Elizabeth Schneider 9:39
Did you quit after you had your son, huh? Yeah,

Natalie MacLean 9:43
in Canada, we’re very lucky to have long maternity leaves. But also the high tech company I worked for gave you six paid weeks every four years. And I hadn’t taken of course any vacation because you know, work, work, work, work work. And so I had a full year off and so I had the Time like now what a luxury. Yeah, at the time to explore this without the financial pressure. And so by the end of the year, I thought, This is what I’m doing.

Elizabeth Schneider 10:08
That is so awesome. You started with the website. But then how did the book come about?

Natalie MacLean 10:13
Well, it wasn’t even my idea to write a book. After I won a James Beard award, this editor from penguin reached out to me, which seems like a dream. Now, it doesn’t really happen that way, usually, but she said, Have you ever thought about writing a book? And I thought, No, but maybe. And so I kind of asked one of my editors at a magazine, what do I do and she said, Get an agent, don’t start their backup, get an agent. So I did. And then we trotted around to all the publishing houses and went from there, I got a book deal. But it was still a struggle, I had to learn how to write for a book with a narrative, book length narrative arc versus just sewing together magazine articles. So again, we share that experience Elizabeth, so it was a learning

Elizabeth Schneider 11:01
by him was a bit circuitous in that I had the podcast and no one listened to podcasts, you know, until like, last year. So

Natalie MacLean 11:09
we’re an innovator, you’re doing this? Well, again,

Elizabeth Schneider 11:11
you know, to your point, it’s about the tech thing. I mean, in 2011, I was working with Rick from hell avino, I was writing copy for his site, because he needed an expert and I just quit my job at the huge hulking winery, and I needed money. I kind of didn’t want to do consulting stuff. I wanted to do consumer stuff, because he was so all in on tech. He was like, why don’t we start a podcast together? I was like, What the hell is that? And then that was in 2011. So I was just lucky that that came about and then for the longest time, I just remember my dad being like, you’re never gonna do anything with this. Nothing’s ever gonna come with this. What are you doing with your life? And then actually, my agent approached me because she was a podcast listener. So it is sort of similar, but it’s great. The blog was not my true passion. It was much more about talkie talkie like you know, that’s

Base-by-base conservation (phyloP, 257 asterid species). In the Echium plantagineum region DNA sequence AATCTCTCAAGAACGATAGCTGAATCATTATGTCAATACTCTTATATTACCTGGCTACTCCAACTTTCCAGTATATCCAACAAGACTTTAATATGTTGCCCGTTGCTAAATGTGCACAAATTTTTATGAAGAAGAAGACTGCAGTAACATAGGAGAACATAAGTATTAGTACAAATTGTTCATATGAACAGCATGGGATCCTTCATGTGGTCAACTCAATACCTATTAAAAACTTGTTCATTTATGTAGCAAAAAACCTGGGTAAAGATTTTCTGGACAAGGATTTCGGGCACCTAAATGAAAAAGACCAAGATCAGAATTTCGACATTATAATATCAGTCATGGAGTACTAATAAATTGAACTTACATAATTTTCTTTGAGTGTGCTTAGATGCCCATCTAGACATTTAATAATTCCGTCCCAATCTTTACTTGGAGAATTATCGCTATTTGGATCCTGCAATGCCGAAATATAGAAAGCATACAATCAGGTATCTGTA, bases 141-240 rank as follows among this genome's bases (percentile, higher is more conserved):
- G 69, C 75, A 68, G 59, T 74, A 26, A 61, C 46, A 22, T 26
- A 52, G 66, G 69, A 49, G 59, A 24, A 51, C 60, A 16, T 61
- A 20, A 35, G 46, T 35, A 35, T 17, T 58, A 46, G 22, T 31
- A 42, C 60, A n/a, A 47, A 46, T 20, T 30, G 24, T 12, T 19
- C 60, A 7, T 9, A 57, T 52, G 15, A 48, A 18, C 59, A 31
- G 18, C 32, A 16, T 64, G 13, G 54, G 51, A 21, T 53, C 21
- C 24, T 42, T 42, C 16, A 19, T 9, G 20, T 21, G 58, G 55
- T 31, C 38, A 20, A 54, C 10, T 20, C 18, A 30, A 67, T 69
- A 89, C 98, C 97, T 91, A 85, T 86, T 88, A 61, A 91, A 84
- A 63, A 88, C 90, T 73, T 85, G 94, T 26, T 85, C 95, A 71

Natalie MacLean 12:01
Oh, you can you are good at it. You’re a professional Gary are great gather. And you know, you got in there early, which is so fundamental. Now everyone’s on the bandwagon. But I just find podcasting, such an intimate medium, you know, being millimetres away from somebody’s brain, that whole voice thing. And as you know, I’m sure podcast listeners, they’re in it for the long haul, they listened to the whole thing versus like, you know, Facebook video, you’re lucky to get 30 seconds of engagement with somebody.

Elizabeth Schneider 12:31
Social media is really difficult for people like us, because I think we’re so interested in the content. Mm hmm. But there’s all this segmentation of like, Who’s gonna seek out a wine podcast, it’s gonna be somebody who wants to learn so already, it’s kind of like this awesome audience. And I know that sometimes when people listen to my show, I’m not for them. I’m very different for the wine world, as are you. And so I may just be like, Wow, that is not anything I want and why and I want something really serious. That’s totally fine. However, I think social media is more difficult, or me at least because I’m like, that’s not enough time for me to do what I want to tell you. So let me ask you this. How did you get into teaching? Why’d you first did all of the writing right? And then that’s right, teaching.

Natalie MacLean 13:23
Exactly. So I’ve been teaching wine courses online, just online. I don’t do them in person ever. But it was like coming full circle coming home in a way of teaching because I taught Highland dancing for years. I mean, I started in my basement as a 13 year old and Oh, wow. Yeah, yeah, they took little notices around to the principals of the elementary school. And then the first kid who won a trophy of mine, I photocopied her picture and the story and I didn’t even know what the heck I was doing. But it was my first customer testimonial. It’s both fun. And then by the time I finished just before I went away to the MBA programme, I had 300 students and three teachers and my different locations. Yeah, yeah. But again, I didn’t have the business savvy. I didn’t sell the business. I just put them all in with a teacher, I thought who would be good for them. So they were taken care of, but it was just so naive, but anyway,

Elizabeth Schneider 14:18
not really, though, because and it’s amazing. You’re such a born entrepreneur. I wish I had that. I was always like, oh, should I do the lemonade stand? No, nobody’s gonna buy it. You know? Like, I’ve like onsubmit No, I don’t think so. And then I just kind of do it and then somebody finds it and they’re like, that’s really good. You should do that. And I’m like, No, I don’t know. I’m the self loathing Jew again. It’s not good enough. It’s so funny.